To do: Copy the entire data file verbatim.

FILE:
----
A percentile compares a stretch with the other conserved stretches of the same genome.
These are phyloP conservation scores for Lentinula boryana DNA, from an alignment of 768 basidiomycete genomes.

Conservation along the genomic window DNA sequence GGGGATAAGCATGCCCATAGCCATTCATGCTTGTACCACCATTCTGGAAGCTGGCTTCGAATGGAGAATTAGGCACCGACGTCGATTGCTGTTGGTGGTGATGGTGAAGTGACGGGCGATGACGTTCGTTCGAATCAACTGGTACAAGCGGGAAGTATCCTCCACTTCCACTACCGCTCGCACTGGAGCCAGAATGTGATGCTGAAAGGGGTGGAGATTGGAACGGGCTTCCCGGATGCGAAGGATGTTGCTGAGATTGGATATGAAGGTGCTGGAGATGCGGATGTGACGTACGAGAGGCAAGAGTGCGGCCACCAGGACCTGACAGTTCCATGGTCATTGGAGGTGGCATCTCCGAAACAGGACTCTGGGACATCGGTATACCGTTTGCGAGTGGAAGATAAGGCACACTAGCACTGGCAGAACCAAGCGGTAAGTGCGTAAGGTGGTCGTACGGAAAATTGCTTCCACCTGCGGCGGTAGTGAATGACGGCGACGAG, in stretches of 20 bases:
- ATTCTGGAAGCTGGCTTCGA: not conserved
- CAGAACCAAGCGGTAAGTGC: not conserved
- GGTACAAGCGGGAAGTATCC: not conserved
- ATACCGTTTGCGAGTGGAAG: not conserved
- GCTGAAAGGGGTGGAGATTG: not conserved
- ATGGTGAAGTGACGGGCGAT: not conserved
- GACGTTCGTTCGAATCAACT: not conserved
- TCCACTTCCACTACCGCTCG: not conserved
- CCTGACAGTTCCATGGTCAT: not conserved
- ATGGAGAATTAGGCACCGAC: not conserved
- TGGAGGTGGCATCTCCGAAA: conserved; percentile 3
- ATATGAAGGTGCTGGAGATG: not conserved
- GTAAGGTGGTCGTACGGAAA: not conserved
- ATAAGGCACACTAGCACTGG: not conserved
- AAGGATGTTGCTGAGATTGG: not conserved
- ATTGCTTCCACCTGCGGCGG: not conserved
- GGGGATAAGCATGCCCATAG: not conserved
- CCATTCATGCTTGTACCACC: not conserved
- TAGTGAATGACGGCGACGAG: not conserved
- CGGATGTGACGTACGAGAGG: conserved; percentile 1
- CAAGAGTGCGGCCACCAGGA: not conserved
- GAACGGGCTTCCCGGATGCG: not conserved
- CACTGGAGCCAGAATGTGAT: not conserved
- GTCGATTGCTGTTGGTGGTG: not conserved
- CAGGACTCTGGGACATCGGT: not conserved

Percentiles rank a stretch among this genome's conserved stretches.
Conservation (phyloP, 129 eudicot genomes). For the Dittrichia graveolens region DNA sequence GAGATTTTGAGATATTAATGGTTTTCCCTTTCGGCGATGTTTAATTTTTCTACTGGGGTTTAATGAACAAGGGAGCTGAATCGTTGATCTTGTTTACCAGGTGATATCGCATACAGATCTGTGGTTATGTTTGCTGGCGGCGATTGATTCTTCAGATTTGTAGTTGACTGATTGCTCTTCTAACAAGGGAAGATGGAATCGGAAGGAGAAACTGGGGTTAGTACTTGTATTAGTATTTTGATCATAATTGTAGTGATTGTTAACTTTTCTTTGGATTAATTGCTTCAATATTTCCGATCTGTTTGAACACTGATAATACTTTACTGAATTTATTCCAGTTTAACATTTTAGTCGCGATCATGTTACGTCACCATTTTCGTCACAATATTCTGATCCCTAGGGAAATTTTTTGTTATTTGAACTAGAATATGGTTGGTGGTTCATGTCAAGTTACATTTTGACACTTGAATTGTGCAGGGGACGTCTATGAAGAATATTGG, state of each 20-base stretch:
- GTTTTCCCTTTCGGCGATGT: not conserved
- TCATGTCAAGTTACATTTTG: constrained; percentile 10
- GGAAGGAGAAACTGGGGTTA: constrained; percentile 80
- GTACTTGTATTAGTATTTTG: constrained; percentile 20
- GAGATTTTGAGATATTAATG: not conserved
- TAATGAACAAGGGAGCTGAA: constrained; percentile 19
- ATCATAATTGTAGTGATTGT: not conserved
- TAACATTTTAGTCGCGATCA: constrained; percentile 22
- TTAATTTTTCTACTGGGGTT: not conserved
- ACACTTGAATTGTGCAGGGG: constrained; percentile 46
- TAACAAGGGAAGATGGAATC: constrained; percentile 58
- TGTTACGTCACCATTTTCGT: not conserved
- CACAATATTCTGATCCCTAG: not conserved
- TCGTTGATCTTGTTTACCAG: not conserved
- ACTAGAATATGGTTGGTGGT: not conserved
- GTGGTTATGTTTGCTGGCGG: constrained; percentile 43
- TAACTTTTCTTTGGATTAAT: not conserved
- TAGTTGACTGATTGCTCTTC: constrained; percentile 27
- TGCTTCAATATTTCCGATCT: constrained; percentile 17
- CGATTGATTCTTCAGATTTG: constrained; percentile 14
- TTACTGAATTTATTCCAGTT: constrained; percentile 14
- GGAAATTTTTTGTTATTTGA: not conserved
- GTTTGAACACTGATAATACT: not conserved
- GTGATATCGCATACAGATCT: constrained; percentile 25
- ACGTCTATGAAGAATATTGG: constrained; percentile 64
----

A percentile compares a stretch with the other conserved stretches of the same genome.
These are phyloP conservation scores for Lentinula boryana DNA, from an alignment of 768 basidiomycete genomes.

Conservation along the genomic window DNA sequence GGGGATAAGCATGCCCATAGCCATTCATGCTTGTACCACCATTCTGGAAGCTGGCTTCGAATGGAGAATTAGGCACCGACGTCGATTGCTGTTGGTGGTGATGGTGAAGTGACGGGCGATGACGTTCGTTCGAATCAACTGGTACAAGCGGGAAGTATCCTCCACTTCCACTACCGCTCGCACTGGAGCCAGAATGTGATGCTGAAAGGGGTGGAGATTGGAACGGGCTTCCCGGATGCGAAGGATGTTGCTGAGATTGGATATGAAGGTGCTGGAGATGCGGATGTGACGTACGAGAGGCAAGAGTGCGGCCACCAGGACCTGACAGTTCCATGGTCATTGGAGGTGGCATCTCCGAAACAGGACTCTGGGACATCGGTATACCGTTTGCGAGTGGAAGATAAGGCACACTAGCACTGGCAGAACCAAGCGGTAAGTGCGTAAGGTGGTCGTACGGAAAATTGCTTCCACCTGCGGCGGTAGTGAATGACGGCGACGAG, in stretches of 20 bases:
- ATTCTGGAAGCTGGCTTCGA: not conserved
- CAGAACCAAGCGGTAAGTGC: not conserved
- GGTACAAGCGGGAAGTATCC: not conserved
- ATACCGTTTGCGAGTGGAAG: not conserved
- GCTGAAAGGGGTGGAGATTG: not conserved
- ATGGTGAAGTGACGGGCGAT: not conserved
- GACGTTCGTTCGAATCAACT: not conserved
- TCCACTTCCACTACCGCTCG: not conserved
- CCTGACAGTTCCATGGTCAT: not conserved
- ATGGAGAATTAGGCACCGAC: not conserved
- TGGAGGTGGCATCTCCGAAA: conserved; percentile 3
- ATATGAAGGTGCTGGAGATG: not conserved
- GTAAGGTGGTCGTACGGAAA: not conserved
- ATAAGGCACACTAGCACTGG: not conserved
- AAGGATGTTGCTGAGATTGG: not conserved
- ATTGCTTCCACCTGCGGCGG: not conserved
- GGGGATAAGCATGCCCATAG: not conserved
- CCATTCATGCTTGTACCACC: not conserved
- TAGTGAATGACGGCGACGAG: not conserved
- CGGATGTGACGTACGAGAGG: conserved; percentile 1
- CAAGAGTGCGGCCACCAGGA: not conserved
- GAACGGGCTTCCCGGATGCG: not conserved
- CACTGGAGCCAGAATGTGAT: not conserved
- GTCGATTGCTGTTGGTGGTG: not conserved
- CAGGACTCTGGGACATCGGT: not conserved

Percentiles rank a stretch among this genome's conserved stretches.
Conservation (phyloP, 129 eudicot genomes). For the Dittrichia graveolens region DNA sequence GAGATTTTGAGATATTAATGGTTTTCCCTTTCGGCGATGTTTAATTTTTCTACTGGGGTTTAATGAACAAGGGAGCTGAATCGTTGATCTTGTTTACCAGGTGATATCGCATACAGATCTGTGGTTATGTTTGCTGGCGGCGATTGATTCTTCAGATTTGTAGTTGACTGATTGCTCTTCTAACAAGGGAAGATGGAATCGGAAGGAGAAACTGGGGTTAGTACTTGTATTAGTATTTTGATCATAATTGTAGTGATTGTTAACTTTTCTTTGGATTAATTGCTTCAATATTTCCGATCTGTTTGAACACTGATAATACTTTACTGAATTTATTCCAGTTTAACATTTTAGTCGCGATCATGTTACGTCACCATTTTCGTCACAATATTCTGATCCCTAGGGAAATTTTTTGTTATTTGAACTAGAATATGGTTGGTGGTTCATGTCAAGTTACATTTTGACACTTGAATTGTGCAGGGGACGTCTATGAAGAATATTGG, state of each 20-base stretch:
- GTTTTCCCTTTCGGCGATGT: not conserved
- TCATGTCAAGTTACATTTTG: constrained; percentile 10
- GGAAGGAGAAACTGGGGTTA: constrained; percentile 80
- GTACTTGTATTAGTATTTTG: constrained; percentile 20
- GAGATTTTGAGATATTAATG: not conserved
- TAATGAACAAGGGAGCTGAA: constrained; percentile 19
- ATCATAATTGTAGTGATTGT: not conserved
- TAACATTTTAGTCGCGATCA: constrained; percentile 22
- TTAATTTTTCTACTGGGGTT: not conserved
- ACACTTGAATTGTGCAGGGG: constrained; percentile 46
- TAACAAGGGAAGATGGAATC: constrained; percentile 58
- TGTTACGTCACCATTTTCGT: not conserved
- CACAATATTCTGATCCCTAG: not conserved
- TCGTTGATCTTGTTTACCAG: not conserved
- ACTAGAATATGGTTGGTGGT: not conserved
- GTGGTTATGTTTGCTGGCGG: constrained; percentile 43
- TAACTTTTCTTTGGATTAAT: not conserved
- TAGTTGACTGATTGCTCTTC: constrained; percentile 27
- TGCTTCAATATTTCCGATCT: constrained; percentile 17
- CGATTGATTCTTCAGATTTG: constrained; percentile 14
- TTACTGAATTTATTCCAGTT: constrained; percentile 14
- GGAAATTTTTTGTTATTTGA: not conserved
- GTTTGAACACTGATAATACT: not conserved
- GTGATATCGCATACAGATCT: constrained; percentile 25
- ACGTCTATGAAGAATATTGG: constrained; percentile 64